How to Build a Progressive Populist Movement From the Ground Up

Robert Borosage

Can a progressive populist movement be built in the rural areas and small towns that Donald Trump dominated in 2016? On Tuesday, People’s Action – one of the largest multiracial, people’s organizations in the country with 48 member organizations in 30 states – launched a major initiative to do just that.

Instead of writing off red counties in rural and small town America, the project aims to challenge Trump’s fake right-wing populism with a progressive populist movement built from the bottom up.

Their Rural and Small Town Organizing Strategy will target 72 counties in 10 states across the heartland and the south. The counties include 28 “pivot” counties that voted for Obama in 2008 and 2012 and then went to Trump in 2016. They are in key swing states like Wisconsin, Iowa, and North Carolina.

People’s Action and its member organizations will build organizing efforts in all 72 counties by the end of 2018 – and sustain growing community organizations through 2020 and beyond. Unlike traditional grassroots organizing efforts, this initiative will be identifying new leaders, and supporting insurgent candidates from the start.

Rural and Urban Together

George Goehl, director of People’s Action, grew up in a rural, working-class family in Indiana. At Tuesday’s launch at the National Press Club in Washington, he noted that contrary to stereotypes about rural America, these counties, while predominantly white, include African-American communities, Native American reservations and areas with significant immigrant populations.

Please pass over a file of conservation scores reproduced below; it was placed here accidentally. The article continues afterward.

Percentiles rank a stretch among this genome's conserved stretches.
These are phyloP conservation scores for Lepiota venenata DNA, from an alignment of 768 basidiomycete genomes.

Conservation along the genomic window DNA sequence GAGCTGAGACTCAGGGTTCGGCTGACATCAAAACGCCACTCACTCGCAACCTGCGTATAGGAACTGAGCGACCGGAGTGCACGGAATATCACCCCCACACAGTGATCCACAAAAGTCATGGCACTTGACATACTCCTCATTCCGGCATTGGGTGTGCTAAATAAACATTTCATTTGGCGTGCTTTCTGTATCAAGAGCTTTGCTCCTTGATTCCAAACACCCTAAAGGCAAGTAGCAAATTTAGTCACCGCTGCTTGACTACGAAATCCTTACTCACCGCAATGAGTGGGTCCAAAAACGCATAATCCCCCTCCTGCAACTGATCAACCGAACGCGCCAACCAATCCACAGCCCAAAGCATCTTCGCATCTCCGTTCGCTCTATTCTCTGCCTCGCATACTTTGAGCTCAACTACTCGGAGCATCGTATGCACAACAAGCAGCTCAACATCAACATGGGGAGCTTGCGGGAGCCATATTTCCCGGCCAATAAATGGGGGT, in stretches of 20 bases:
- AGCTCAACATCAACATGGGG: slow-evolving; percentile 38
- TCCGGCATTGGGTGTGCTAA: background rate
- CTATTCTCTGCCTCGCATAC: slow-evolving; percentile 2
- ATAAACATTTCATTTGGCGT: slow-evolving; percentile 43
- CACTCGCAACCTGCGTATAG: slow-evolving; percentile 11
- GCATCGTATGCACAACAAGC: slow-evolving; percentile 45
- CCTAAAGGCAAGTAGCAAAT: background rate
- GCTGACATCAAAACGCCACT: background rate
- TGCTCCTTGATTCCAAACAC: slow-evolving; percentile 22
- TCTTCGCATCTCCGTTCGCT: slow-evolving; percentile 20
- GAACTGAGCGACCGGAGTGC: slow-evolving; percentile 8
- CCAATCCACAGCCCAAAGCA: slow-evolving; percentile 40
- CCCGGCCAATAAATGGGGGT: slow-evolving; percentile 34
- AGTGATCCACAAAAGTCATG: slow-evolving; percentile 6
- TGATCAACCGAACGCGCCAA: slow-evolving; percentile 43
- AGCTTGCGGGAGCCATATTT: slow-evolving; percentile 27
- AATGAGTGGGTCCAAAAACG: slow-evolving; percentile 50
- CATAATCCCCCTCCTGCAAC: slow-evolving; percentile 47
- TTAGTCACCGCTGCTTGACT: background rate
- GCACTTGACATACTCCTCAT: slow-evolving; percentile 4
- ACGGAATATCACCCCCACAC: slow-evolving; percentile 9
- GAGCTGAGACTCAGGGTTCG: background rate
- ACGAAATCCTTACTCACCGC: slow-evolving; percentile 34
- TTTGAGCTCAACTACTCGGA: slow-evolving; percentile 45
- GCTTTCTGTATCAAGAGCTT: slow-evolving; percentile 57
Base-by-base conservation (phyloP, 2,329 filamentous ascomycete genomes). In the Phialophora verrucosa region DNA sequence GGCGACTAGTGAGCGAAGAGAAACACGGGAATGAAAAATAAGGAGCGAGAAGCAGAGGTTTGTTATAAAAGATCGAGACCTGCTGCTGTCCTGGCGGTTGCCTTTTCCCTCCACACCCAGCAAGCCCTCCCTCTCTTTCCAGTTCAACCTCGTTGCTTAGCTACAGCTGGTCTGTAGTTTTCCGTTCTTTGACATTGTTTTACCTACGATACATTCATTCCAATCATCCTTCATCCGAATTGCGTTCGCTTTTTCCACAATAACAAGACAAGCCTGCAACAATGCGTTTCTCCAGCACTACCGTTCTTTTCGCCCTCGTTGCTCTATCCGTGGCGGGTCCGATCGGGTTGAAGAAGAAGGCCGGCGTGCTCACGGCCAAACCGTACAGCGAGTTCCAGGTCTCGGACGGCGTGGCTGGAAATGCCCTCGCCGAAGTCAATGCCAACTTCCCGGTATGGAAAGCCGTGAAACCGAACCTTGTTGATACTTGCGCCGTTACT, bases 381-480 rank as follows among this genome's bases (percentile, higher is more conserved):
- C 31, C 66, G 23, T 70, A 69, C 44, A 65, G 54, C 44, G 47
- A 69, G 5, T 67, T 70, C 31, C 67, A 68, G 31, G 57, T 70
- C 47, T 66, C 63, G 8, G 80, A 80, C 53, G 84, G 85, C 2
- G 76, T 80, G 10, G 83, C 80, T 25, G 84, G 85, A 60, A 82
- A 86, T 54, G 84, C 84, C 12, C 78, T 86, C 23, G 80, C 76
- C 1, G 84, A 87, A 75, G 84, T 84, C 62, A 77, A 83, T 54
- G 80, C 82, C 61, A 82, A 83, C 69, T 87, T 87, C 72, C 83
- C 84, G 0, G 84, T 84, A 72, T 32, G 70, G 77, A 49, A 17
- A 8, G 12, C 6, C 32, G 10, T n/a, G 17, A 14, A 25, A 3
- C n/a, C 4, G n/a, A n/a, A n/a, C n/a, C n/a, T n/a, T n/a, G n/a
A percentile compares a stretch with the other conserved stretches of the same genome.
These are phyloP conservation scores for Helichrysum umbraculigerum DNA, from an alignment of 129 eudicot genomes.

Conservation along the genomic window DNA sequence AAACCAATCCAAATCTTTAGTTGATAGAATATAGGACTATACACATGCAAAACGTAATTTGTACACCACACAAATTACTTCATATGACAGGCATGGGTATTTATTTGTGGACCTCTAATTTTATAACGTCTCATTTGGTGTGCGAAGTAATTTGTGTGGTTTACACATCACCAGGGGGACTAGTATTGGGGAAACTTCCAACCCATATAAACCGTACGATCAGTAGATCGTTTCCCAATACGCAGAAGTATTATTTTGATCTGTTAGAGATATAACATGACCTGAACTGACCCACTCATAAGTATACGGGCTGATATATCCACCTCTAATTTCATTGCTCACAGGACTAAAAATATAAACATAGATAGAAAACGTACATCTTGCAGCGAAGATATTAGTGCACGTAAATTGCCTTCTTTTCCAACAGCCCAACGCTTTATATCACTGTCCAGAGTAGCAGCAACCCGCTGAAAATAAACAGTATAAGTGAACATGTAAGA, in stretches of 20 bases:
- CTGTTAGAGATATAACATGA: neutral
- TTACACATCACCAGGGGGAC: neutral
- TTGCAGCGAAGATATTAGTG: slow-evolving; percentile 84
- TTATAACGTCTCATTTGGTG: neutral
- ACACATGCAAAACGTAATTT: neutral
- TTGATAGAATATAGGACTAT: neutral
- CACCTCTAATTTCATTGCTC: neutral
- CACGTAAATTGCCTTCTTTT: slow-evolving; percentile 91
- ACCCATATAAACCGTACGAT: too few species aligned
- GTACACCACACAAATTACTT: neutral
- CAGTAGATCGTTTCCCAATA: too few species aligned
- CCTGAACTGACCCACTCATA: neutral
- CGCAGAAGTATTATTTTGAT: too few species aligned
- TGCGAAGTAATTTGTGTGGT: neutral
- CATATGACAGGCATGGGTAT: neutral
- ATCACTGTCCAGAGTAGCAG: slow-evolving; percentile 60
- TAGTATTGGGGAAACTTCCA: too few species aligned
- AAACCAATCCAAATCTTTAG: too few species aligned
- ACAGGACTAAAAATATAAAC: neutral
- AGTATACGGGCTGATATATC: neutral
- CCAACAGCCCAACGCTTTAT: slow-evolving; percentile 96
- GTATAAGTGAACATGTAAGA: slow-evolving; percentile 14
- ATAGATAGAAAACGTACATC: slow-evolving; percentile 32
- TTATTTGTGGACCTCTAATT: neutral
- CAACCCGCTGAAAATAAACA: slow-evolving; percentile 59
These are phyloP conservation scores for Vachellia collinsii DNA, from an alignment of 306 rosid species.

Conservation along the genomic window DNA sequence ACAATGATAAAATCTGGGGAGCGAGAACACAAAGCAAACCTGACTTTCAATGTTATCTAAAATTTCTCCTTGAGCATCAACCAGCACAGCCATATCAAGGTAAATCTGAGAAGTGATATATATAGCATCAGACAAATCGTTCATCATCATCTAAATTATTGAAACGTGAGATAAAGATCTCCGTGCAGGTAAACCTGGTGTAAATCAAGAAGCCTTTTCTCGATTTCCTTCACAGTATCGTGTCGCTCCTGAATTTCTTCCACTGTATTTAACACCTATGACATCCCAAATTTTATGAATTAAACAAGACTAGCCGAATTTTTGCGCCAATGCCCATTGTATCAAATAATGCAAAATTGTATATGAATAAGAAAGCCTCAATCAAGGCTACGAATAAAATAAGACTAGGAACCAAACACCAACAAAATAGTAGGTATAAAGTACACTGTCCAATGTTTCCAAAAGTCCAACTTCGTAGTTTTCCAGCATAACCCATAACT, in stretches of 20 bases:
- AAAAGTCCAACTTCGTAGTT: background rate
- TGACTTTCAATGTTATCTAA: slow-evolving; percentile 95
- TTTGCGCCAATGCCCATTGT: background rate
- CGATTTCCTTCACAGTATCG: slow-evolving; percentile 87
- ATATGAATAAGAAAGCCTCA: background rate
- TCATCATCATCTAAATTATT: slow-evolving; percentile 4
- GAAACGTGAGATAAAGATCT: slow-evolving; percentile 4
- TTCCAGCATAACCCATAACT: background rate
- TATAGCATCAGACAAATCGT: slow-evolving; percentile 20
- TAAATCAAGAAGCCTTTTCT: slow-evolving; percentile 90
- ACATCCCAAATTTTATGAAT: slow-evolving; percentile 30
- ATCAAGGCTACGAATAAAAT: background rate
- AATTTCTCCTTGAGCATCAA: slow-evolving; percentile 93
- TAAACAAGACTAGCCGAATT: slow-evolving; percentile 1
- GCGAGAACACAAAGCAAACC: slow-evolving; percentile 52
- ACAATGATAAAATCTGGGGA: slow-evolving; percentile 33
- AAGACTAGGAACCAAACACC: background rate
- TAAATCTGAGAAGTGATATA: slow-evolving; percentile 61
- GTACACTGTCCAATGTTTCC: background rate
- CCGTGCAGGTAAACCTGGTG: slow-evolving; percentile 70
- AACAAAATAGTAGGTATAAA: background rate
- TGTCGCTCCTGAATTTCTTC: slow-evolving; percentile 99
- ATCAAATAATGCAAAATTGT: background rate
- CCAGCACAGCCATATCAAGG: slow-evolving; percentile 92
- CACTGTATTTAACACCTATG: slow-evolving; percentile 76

Photo credit: Heather Wilson / People’s Action / cc

The right has used race as a weapon to divide poor and working class communities. Now, through this project, George argues, PA will seek to build a multi-racial populist movement in rural and small town America that can join with poor and working people from urban America to transform the country.

The challenge of “unifying a multiracial poor and working class coalition is real,” Goehl told rural grassroots leaders from across the country who gathered for the launch. “But know this: We have found the villain in this story, and it is not each other. “

Multiracial Organizing

Is this possible? Kischa Peña, an African American mother of two from Mebane, North Carolina, thinks so. “After the 2016 election and Charlottesville, I had all but given up on White America,” she said. “Then in September 2017, I met Down Home. I was skeptical of building a multiracial poor and working class power structure, in Alamance County of all places. But here I am, 8 months later, more hopeful than ever that we can win this fight.

Kischa Peña, Mebane, NC. Photo credit: Down Home North Carolina

“We can win this fight by being open to having difficult an transparent conversation, by actively listening to each other’s stories,” Peña told those gathered at the NPC. “Realizing that we have more in common than we do that separates us, and seeing those shared issues as opportunities to build the power that we all know our families deserve.”

A Populist Moment

We live in a populist moment. More and more Americans understand that the economy has been rigged against them, and that our politics has been corrupted by big money. Rural and small town America has taken some of the hardest hits: Jobs lost, plants closed, water fouled, family farms crushed, the relentless spread of the afflictions of despair – divorce, suicide, depression, addiction.

Trump and Republicans consolidated their hold on these regions largely by plying a race-bait politics, blaming “those people” – blacks, Latinx, immigrants, limousine liberals – for what has been lost.